An allegory is a literary device that is used to portray huge, complicated ideas in a simple way. Allegory helps writers to put some distance between themselves and the subjects they are describing, which is especially useful when those issues are forceful critiques of political or societal reality. The term "allegory" comes from the Greek word alsos meaning "other," and graphein means "to write." Thus, an allegory is "writing about other things."
Allegories can be divided into two main types: symbolic and narrative. In a symbolic allegory, different objects, actions, or states of mind are associated with different characters or figures. These associations give rise to conclusions or interpretations about what is going on within the story itself. For example, in George Orwell's novel Animal Farm, various animals on a farm become leaders over time, leading people to believe that they are worthy of being rulers over humans. However, it is known early on in the book that some animals are more capable than others at performing certain tasks, so this analogy can be drawn between the animals' successes as leaders and people's successes in life. This interpretation comes about because the reader knows that people are not actual animals, so the comparisons made between them are symbolic rather than literal.
In a narrative allegory, a story is told that explains something about real life. At the end of the story, it is revealed whether or not the explanation was correct.
An allegory is a literary device in which a character, setting, or event is utilized to convey a larger message about real-world events and happenings. Characters in allegories do not represent people who have lived or will live; rather, they stand for ideas or concepts that guide our understanding of humanity or the world around us.
Allegories can be used to make abstract ideas more accessible through fiction. They can also serve as a way for writers to explore different topics within their works. Many famous novels are considered allegories including The Divine Comedy by Dante Alighieri, Parable of the Sower by John Bunyan, and The Pilgrim's Progress by John Bunyan and William Cowper.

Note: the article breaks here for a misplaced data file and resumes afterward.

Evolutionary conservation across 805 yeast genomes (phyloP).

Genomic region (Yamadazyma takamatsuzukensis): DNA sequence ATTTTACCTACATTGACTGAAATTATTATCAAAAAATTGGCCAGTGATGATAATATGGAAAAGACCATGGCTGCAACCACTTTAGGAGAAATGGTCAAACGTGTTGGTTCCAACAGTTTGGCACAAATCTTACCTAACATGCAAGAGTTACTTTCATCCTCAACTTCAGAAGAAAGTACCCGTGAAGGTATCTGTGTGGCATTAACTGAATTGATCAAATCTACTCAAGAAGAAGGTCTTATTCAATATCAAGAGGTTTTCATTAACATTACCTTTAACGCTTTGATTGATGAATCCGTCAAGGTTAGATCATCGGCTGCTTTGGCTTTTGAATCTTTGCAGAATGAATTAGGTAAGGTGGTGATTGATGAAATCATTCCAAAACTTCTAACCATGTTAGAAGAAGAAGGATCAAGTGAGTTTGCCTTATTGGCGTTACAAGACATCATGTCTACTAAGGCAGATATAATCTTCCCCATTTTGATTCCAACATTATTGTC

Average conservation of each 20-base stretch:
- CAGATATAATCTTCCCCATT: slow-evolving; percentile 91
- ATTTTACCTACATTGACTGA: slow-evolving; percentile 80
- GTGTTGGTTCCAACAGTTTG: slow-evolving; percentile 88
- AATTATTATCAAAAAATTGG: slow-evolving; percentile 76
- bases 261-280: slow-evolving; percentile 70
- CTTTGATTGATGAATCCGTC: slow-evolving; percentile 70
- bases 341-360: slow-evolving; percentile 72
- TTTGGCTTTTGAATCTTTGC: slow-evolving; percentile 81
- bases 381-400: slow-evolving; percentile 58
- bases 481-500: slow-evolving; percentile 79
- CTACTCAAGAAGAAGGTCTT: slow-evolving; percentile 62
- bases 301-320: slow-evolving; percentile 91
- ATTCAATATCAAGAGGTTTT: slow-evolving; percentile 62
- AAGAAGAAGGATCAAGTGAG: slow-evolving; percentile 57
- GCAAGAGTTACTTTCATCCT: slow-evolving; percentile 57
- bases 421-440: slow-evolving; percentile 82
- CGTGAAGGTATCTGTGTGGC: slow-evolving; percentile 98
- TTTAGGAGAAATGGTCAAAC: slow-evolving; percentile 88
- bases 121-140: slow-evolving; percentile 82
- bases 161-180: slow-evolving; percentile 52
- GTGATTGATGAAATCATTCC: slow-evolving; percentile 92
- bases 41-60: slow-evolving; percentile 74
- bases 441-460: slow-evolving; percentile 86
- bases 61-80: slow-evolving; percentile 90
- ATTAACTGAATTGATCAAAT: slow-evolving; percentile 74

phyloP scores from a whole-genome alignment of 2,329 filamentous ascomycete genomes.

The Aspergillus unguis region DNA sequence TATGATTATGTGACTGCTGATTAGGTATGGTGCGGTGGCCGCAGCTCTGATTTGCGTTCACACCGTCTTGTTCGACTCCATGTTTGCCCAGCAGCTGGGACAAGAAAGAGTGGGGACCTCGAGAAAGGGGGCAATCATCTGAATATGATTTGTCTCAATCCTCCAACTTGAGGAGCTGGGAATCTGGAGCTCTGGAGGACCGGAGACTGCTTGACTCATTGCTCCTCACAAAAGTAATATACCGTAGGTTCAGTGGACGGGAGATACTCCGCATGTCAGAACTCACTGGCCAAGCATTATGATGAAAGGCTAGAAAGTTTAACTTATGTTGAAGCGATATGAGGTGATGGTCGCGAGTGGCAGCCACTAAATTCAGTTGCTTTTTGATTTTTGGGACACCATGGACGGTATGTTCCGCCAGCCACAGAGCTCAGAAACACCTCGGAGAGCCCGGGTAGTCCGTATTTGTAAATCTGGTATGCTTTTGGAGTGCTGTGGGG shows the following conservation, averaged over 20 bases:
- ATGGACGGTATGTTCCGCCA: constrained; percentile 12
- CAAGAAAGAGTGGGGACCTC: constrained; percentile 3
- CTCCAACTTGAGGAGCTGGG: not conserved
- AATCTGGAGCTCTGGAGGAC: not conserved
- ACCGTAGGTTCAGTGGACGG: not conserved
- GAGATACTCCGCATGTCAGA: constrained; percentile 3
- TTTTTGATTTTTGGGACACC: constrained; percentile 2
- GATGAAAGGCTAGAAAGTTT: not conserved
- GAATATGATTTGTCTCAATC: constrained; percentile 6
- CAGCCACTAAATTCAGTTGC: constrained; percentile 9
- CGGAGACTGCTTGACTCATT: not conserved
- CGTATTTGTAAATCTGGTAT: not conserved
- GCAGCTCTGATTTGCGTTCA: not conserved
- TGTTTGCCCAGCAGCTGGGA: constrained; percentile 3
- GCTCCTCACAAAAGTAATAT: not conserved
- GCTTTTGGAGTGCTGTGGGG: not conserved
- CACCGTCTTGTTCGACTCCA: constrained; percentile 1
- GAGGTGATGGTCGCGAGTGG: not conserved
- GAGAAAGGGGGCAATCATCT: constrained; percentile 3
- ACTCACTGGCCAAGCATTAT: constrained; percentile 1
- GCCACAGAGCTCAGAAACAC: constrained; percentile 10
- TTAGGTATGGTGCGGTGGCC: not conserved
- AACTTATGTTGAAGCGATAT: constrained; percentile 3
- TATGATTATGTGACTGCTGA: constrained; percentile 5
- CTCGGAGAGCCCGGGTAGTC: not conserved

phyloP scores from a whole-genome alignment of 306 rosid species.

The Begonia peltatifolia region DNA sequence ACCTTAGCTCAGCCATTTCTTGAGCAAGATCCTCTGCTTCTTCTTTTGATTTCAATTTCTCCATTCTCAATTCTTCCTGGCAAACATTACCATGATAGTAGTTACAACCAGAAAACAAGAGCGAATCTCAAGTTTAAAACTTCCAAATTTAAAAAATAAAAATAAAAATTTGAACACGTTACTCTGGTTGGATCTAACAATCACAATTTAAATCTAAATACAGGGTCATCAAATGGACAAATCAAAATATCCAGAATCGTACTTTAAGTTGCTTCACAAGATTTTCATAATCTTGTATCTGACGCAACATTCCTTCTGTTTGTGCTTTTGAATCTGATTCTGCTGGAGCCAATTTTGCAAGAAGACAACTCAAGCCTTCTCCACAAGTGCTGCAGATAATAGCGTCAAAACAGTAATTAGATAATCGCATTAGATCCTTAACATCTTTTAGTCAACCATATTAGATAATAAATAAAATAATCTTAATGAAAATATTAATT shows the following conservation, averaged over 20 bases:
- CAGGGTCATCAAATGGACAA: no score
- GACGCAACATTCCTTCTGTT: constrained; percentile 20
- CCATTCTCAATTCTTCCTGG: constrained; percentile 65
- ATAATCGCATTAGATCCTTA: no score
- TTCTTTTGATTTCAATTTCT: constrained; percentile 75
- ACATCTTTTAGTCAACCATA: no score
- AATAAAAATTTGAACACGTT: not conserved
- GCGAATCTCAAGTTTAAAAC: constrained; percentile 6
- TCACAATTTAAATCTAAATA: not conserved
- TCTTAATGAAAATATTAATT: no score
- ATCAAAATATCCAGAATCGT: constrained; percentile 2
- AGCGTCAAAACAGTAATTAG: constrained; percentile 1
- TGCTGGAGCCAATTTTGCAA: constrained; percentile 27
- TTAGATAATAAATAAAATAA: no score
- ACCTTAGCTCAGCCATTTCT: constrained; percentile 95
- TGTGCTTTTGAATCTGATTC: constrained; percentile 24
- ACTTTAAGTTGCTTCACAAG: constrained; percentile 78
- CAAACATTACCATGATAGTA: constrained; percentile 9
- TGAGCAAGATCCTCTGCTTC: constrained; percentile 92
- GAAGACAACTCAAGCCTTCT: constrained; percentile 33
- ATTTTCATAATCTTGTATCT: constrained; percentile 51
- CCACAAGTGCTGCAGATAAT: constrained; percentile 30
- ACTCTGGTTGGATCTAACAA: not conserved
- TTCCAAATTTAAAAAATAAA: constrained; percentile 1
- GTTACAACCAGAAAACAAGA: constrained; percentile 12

Allegories use symbols to communicate meanings. Characters often act as mirrors reflecting back to the reader/listener the traits we want to show ourselves. For example, in The Divine Comedy, Dante uses figures from classical mythology to represent different virtues such as Fortitude (the Roman name for Bunyan's Grace), Prudence, Justice, and Wisdom. These characters act as mirrors reflecting back to the reader/listener qualities such as courage, humility, patience, and perseverance.
In addition to characters, other aspects of a story can also function as symbols.
An allegory is a work that uses symbolic characters and events to express a hidden message, generally moral, spiritual, or political. Although all allegories strongly employ symbolism, not all literature that employs symbolism qualifies as an allegory. Many stories use symbols that have a similar meaning to those in an allegory but are used for different purposes. For example, a knight might be sent on a quest to recover a sword that has been stolen from him. During his journey he encounters various obstacles that prevent him from reaching the thief immediately, but when at last he catches up with the villain he finds that he is now able to fight back.
Allegorical works include novels by Charles Dickens (A Christmas Carol) and William Shakespeare (The Winter's Tale). Poems that use allegory include "The Raven" by Edgar Allan Poe and "Maniac" by Blake. Non-fiction books that use allegory include George Bernard Shaw's The Intelligent Woman's Guide to Socialism and Frederic Raphael's Zen and the Art of Motorcycle Maintenance.
Allegory is used by philosophers to explain how human actions affect the world around them. In Plato's The Republic, for example, Socrates uses the story of the Allegory of the Cave to show that justice is better than injustice because it allows people to live good lives even if they lack wisdom about what justice is.